I remember Larry Krieger's work was one of the first things that Ruth McKinney discussed with me when I arrived at UNC. Since her retirement, we have tried to continue to incorporate the message of Krieger’s work into our pre-orientation program for incoming 1Ls. We try to remind our students to remember the intrinsic reasons why they decided to come to law school—particularly during those times when they may feel overwhelmed, defeated, or unworthy. We also try to remind our students that “success” can mean many different things to different people and that there are many ways to “succeed” in law school. We often talk about these topics while disclosing some of our personal struggles and experiences from law school. This personal disclosure often helps build a foundation where we are better able to assist with the problem discussed in part two below.
- Acknowledging a Problem is often a Problem.
For those of us who work closely with students, the article’s story on how law school and the legal profession can change you—physically and mentally—is not a surprising tale. We know that the combination of stress, anxiety, and the competition for external rewards can create a very challenging and intimidating environment for our students. The environment can feel crushing and insurmountable when you add difficult finances, family issues, health concerns, implicit bias, or stereotype threat to the mix.
It is not uncommon for academic success folks to work with students who are facing some significant non-academic issues that impact their academic performance. But, these non-academic issues are often not easily identifiable. Let’s try to remember that it is often difficult for our students to acknowledge to themselves that they may be going through a very problematic time. Like anyone, they have pride. They have all been successful undergrads or had elite careers prior to law school. They don’t want to think of themselves as “failures” or “unworthy” of being a law student.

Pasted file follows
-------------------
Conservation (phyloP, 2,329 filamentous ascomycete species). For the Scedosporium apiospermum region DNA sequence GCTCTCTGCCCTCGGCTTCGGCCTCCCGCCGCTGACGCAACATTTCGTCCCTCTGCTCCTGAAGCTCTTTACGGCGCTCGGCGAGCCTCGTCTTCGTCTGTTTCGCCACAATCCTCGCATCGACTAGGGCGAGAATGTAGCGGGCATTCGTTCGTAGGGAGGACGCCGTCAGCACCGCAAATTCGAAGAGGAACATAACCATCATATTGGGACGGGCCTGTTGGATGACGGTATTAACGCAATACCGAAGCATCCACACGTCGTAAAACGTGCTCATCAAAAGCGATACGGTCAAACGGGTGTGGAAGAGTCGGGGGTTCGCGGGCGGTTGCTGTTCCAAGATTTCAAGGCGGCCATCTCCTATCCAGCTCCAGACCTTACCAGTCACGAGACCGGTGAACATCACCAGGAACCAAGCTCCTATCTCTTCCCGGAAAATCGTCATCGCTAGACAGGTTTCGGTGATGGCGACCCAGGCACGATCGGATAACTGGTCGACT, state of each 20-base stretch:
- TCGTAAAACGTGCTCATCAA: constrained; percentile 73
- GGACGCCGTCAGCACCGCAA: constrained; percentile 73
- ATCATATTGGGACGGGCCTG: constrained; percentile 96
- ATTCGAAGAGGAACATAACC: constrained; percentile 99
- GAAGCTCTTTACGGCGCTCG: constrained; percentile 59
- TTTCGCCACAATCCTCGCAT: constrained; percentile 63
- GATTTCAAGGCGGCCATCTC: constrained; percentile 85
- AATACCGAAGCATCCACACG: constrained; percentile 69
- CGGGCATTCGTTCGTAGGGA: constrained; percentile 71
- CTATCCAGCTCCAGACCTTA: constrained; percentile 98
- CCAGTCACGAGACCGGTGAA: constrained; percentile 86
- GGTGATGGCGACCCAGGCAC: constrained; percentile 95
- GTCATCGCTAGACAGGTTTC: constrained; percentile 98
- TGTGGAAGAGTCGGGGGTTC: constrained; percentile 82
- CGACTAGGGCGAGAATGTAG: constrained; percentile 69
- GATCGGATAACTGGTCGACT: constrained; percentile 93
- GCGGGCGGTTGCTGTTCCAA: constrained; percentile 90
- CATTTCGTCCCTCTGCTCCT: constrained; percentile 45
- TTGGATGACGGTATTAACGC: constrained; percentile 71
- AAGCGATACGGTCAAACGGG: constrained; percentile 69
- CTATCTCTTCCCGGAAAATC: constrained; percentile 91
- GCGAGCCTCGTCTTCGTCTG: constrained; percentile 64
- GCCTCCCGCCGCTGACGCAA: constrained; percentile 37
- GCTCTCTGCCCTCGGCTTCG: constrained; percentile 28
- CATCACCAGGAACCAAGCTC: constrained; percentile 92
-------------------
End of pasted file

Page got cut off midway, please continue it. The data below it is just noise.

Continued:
Since our students don’t want to think of themselves as “failures” or “unworthy” of being a law student, they will likely hesitate before seeking help because they don’t want others to see them as “failures” or “unworthy” of being a law student (and the mental health questions on the bar exam applications don't help either, but that's a topic for another day [if you are interested, my former colleague, Katie Rose Guest Pryal has a great piece here]).
Disclosing some personal vulnerability to someone else is an added challenge to an already stressful time in our students' lives. Think about it: if it’s hard for you to acknowledge some potential weakness or flaw to yourself, do you think it will be easier for you to acknowledge that weakness or flaw to someone else? Now think about that someone else as a law professor or administrator. I know; it’s pretty scary. That’s why we, as academic support professionals (and others who work closely with law students), should try to practice good active listening skills and remain nonjudgmental, empathetic, and encouraging when we work with our students. It’s a difficult job. But, we are lucky to be able to do it. (OJ Salinas)